Different deals move through your pipeline at different speeds. Generally speaking, the faster a lead moves through your pipeline, the more likely it is to close successful. So, you want to increase sales velocity whenever possible by building momentum to keep things moving forward.
But even if you do everything right, some opportunities are bound to get stuck. Maybe it’s a certain stage in the pipeline slowing things down or simply a lack of action items for the lead to complete.
When you spot sluggish or stalled opportunities, make an effort to connect with and motivate those prospects to get the deal back in motion. Use follow-up emails or phone calls with paused leads to see if you can generate some new momentum. To make things simpler, you can schedule automatic follow-up reminders using your CRM.
You can also use Propeller to keep tabs on opportunities that stall. Keeping a close eye on your pipeline allows you to pinpoint the spots in your pipeline where bottlenecks are most likely to occur to see if there’s something you can change to keep things in motion.
Why do leads sometimes get stuck at certain stages? This can happen for a variety of reasons: perhaps there’s a lot of back and forth on proposal details; perhaps the prospect is waiting for approval from a committee; or perhaps they’re still shopping around for other solutions.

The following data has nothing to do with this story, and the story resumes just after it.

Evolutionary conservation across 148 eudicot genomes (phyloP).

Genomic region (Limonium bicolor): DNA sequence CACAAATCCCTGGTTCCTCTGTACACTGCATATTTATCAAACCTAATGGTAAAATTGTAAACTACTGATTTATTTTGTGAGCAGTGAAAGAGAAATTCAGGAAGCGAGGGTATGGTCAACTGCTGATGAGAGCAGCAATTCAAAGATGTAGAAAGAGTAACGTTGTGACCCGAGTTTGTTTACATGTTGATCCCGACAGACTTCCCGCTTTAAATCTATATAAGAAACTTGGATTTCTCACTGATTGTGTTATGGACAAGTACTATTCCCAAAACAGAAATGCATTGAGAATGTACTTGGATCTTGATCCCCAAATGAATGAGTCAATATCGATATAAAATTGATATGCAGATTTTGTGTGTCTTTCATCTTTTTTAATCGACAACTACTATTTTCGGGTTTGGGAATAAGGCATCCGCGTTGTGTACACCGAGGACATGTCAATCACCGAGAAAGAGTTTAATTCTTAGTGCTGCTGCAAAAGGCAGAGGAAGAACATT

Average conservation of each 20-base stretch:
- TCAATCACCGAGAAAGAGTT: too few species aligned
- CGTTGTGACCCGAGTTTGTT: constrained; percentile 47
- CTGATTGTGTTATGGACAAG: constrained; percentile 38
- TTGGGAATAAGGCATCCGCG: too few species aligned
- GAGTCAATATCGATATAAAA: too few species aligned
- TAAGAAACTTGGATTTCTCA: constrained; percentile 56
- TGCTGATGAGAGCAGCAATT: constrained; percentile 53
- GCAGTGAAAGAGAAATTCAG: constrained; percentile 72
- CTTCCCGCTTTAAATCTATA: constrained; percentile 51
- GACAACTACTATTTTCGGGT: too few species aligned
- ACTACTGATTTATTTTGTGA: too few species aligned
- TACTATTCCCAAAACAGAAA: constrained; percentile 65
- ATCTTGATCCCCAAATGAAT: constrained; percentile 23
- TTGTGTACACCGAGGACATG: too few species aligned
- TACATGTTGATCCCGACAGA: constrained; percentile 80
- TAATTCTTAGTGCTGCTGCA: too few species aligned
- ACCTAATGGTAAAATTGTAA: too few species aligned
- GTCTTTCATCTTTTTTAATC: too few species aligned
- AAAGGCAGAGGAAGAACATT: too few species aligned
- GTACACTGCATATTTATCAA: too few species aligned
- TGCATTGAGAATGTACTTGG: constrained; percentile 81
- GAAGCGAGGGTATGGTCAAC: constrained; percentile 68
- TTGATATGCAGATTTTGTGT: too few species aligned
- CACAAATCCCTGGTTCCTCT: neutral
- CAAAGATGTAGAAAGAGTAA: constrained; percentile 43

Whatever the case, it’s always a good idea to add activity attributes so you can see exactly how long leads remain in each stage and how long it’s been since you made contact with them.
Keeping an eye on the last activity date will help you identify any bottlenecks and hopefully inspire your team to brainstorm ideas to optimize the sales process.
5. Take the Time to Clean Up Regularly
You don’t want your pipeline to get bogged down with deals that aren’t likely to close. Not only does keeping deadweight in your pipeline throw off your sales forecasting, but it also takes energy away from deals that are more likely to go through.
Though it can be tough to shut down potential business, there’s value in being able to recognize when an opportunity just isn’t going to work. In these cases, you can either double down on bringing the deal back to life (see above) or make the decision to remove it from your pipeline altogether.
Clearing out the pipes ensures your healthy deals can keep moving at a steady pace. The longer any deal sits in your pipeline, the less likely it is to close – so it’s crucial to tidy up on a regular basis.
Consider scheduling it into your calendar so you remember to do it every day. Otherwise, the number of dead or stalled deals will build up – and you’ll risk rotting your pipeline from the inside out.
6. Show Your Team the Value of Sales Pipeline Management
Sales pipeline management is beneficial on an organizational level, but it can also give your reps the data, confidence, and edge they need to meet their individual sales targets.
The only problem is, it can be hard for reps to see the value of pipeline management when they’re focused on their day-to-day details. You can combat this by training your reps on the role of pipeline management in your overall sales strategy and outlining the actions that need to take place at stage of the pipeline.